There were heightened expectations that 2008 will bring the internet on mobile phones to the mass market, after comments from Samsung, Nokia, Sony Ericsson and O2.
Samsung said it would release around four times as many HSDPA and Wi-Fi-enabled handsets this year compared with 2007. Other manufacturers are expected to triple or quadruple the number of handsets equipped for fast internet access and downloading this year.
Several operators have upgraded their networks from 3G to HSDPA, and the process is accelerating as four of the Big Five have paired up to form network-sharing alliances.
Networks also appear to be pulling back demanding that manufacturers remove Wi-Fi connectivity from phones through fear of customers using Wi-Fi instead of HSDPA to make calls and access the internet. More Wi-Fi in homes, offices and public spaces has increased consumer demand for Wi-Fi on handsets.
Flat-rate data bundles and the popularity of social networking sites have also increased demand for mobile internet use.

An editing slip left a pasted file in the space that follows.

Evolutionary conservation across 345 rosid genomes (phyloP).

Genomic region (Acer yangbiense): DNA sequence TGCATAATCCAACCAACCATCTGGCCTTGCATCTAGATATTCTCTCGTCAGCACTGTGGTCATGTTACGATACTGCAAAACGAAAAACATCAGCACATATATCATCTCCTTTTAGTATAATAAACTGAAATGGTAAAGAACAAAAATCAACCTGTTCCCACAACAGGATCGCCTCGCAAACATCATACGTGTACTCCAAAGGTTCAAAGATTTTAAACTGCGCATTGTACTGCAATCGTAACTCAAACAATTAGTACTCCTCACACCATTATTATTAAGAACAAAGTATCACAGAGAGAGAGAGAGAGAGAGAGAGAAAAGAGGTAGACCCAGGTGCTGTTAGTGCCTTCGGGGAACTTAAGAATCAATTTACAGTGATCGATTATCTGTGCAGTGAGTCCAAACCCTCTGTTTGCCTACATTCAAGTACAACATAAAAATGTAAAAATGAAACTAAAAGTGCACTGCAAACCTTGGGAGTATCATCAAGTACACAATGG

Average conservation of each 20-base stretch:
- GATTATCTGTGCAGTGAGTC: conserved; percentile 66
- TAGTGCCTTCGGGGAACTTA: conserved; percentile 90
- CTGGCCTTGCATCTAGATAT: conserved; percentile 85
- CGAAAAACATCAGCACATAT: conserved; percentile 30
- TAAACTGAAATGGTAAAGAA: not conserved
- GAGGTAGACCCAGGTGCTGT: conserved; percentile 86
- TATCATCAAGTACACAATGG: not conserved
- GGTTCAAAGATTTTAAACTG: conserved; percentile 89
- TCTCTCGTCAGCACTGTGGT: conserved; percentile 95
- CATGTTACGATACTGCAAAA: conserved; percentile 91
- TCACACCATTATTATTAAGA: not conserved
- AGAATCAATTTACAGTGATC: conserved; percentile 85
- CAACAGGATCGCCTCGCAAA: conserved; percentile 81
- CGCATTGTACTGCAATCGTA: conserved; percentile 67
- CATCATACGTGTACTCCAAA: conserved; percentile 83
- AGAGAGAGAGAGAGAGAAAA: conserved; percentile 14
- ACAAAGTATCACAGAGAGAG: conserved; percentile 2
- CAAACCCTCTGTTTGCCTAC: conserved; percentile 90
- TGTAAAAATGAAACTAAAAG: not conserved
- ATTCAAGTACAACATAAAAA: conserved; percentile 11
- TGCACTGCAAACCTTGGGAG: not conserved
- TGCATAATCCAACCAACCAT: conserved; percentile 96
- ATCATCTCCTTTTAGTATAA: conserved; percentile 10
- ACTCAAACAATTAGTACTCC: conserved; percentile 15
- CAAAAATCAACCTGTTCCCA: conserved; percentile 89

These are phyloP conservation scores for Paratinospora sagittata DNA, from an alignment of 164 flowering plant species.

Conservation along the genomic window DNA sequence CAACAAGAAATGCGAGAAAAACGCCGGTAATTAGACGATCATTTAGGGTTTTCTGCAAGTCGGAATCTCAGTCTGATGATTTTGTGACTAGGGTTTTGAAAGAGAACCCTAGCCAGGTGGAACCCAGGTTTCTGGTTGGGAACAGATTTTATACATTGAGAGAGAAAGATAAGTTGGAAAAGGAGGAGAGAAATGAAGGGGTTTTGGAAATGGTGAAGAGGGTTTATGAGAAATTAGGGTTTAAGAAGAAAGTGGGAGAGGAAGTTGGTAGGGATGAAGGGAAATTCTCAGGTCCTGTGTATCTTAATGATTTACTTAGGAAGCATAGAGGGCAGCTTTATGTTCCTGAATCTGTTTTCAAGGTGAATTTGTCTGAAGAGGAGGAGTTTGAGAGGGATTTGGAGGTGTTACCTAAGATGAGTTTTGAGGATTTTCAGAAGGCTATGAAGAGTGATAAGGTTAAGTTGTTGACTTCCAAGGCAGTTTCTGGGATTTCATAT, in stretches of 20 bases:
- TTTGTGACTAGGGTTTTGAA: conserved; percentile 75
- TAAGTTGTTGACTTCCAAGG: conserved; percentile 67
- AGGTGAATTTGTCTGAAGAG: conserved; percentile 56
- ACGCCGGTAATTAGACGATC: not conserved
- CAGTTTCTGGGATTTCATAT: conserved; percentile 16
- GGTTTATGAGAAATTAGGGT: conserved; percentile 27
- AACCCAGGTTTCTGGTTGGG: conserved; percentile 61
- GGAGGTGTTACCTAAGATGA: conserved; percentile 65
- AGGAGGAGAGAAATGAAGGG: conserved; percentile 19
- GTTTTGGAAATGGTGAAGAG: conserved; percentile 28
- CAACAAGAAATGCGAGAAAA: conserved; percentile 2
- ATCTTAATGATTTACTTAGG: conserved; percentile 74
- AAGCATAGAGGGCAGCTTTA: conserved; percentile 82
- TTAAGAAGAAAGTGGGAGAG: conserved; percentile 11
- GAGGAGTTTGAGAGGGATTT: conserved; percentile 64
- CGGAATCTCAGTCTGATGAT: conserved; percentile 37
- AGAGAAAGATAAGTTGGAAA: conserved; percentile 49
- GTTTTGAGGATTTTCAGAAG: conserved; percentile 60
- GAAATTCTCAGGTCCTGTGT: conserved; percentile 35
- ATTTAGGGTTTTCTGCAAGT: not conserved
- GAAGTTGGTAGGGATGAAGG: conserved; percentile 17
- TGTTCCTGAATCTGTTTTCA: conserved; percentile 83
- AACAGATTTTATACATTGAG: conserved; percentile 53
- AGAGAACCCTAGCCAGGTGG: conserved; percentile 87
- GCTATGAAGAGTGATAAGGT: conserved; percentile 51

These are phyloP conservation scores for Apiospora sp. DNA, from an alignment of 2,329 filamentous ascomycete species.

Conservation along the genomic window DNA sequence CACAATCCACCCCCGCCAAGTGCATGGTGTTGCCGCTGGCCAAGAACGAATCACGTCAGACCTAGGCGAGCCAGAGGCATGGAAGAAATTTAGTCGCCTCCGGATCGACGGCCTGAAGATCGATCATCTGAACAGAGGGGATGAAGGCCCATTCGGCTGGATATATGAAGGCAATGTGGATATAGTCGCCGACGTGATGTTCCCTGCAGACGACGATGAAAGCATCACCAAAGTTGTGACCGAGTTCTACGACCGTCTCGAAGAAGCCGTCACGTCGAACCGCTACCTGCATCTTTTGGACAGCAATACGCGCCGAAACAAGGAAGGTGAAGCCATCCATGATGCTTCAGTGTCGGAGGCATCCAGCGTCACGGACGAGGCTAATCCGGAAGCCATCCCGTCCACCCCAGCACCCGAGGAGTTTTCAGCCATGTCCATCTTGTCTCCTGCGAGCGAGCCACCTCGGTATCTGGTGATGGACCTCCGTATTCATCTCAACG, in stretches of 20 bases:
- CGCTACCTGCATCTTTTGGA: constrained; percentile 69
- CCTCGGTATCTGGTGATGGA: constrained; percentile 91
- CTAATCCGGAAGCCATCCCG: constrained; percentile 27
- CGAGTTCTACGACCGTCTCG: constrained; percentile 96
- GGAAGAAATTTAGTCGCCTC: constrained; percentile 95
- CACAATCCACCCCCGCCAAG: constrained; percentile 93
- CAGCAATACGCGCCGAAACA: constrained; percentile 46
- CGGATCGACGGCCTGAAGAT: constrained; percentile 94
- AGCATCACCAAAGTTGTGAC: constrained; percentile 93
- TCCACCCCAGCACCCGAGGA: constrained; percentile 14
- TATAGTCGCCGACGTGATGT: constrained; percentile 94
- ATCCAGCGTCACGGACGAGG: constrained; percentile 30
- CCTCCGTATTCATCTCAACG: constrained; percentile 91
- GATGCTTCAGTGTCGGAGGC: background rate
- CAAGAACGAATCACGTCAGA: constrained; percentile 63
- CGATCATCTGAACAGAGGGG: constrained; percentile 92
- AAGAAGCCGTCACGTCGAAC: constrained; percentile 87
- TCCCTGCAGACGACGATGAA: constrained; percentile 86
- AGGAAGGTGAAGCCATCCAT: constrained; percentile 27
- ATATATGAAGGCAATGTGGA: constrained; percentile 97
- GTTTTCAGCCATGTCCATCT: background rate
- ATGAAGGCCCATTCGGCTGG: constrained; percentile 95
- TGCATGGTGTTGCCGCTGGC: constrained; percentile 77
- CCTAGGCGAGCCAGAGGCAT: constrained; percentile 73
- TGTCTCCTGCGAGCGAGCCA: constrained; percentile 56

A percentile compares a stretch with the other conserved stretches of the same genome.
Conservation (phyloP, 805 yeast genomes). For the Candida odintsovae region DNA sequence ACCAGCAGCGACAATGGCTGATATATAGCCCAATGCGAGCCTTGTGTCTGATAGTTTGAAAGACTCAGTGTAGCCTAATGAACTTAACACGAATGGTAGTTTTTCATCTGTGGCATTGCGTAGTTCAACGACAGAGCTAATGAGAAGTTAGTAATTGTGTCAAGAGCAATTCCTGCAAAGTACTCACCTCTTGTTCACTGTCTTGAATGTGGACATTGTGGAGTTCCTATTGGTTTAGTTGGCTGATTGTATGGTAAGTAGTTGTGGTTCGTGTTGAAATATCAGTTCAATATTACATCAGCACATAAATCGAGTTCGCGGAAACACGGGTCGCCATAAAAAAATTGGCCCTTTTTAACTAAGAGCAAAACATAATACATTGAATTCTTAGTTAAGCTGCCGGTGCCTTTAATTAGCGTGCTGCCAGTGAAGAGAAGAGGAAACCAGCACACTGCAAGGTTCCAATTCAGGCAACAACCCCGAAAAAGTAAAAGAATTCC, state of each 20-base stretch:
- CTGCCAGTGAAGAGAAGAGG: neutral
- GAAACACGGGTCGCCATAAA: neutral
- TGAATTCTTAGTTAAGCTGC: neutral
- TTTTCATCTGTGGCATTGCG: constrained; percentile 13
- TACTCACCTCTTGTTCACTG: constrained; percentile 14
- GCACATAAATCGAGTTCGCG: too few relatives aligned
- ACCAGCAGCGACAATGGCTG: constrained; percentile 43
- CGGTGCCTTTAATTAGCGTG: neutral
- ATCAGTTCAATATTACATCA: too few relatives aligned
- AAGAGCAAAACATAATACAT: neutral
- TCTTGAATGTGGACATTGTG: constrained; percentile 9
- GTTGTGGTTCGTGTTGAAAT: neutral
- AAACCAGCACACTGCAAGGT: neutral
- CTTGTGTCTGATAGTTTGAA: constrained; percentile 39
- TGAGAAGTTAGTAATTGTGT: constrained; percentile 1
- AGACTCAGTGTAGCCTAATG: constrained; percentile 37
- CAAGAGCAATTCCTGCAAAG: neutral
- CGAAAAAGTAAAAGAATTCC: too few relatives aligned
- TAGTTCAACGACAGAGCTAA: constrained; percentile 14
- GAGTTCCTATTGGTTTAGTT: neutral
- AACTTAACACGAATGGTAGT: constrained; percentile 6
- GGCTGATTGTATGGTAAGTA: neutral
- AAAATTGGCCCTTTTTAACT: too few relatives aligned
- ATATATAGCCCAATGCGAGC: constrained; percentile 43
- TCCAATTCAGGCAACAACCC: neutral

Samsung’s head of channel marketing, Susan Land, revealed that the manufacturer expects to release between 10 and 15 handsets with HSDPA and/or Wi-Fi this year. This compares to only four released last year – the F700, i600, U700 (pictured above) and G800.
Meanwhile Mike Short, VP and head of R&D at O2, said his company expects 2008 to be a ‘big year for data charges’, and that manufacturers would focus heavily on releasing handsets with HSDPA technology.
‘There will be more devices with better data capabilities,’ he said.
Both UK MDs for Nokia and Sony Ericsson have also said they will unveil a greater number of Wi-Fi and HSDPA-enabled handsets this year.
John Harber, Sony Ericsson UK chief, said: ‘It will be interesting to see consumers having that speed on their phones through HSDPA and Wi-Fi. It will make side-loading redundant, and open up the possibilities of downloading.’
Nokia’s Simon Ainslie said: ‘With HSDPA coverage and high speeds, as well as high flat-rate data bundles, there will be pressure on the likes of BT to upgrade their fixed-line network.’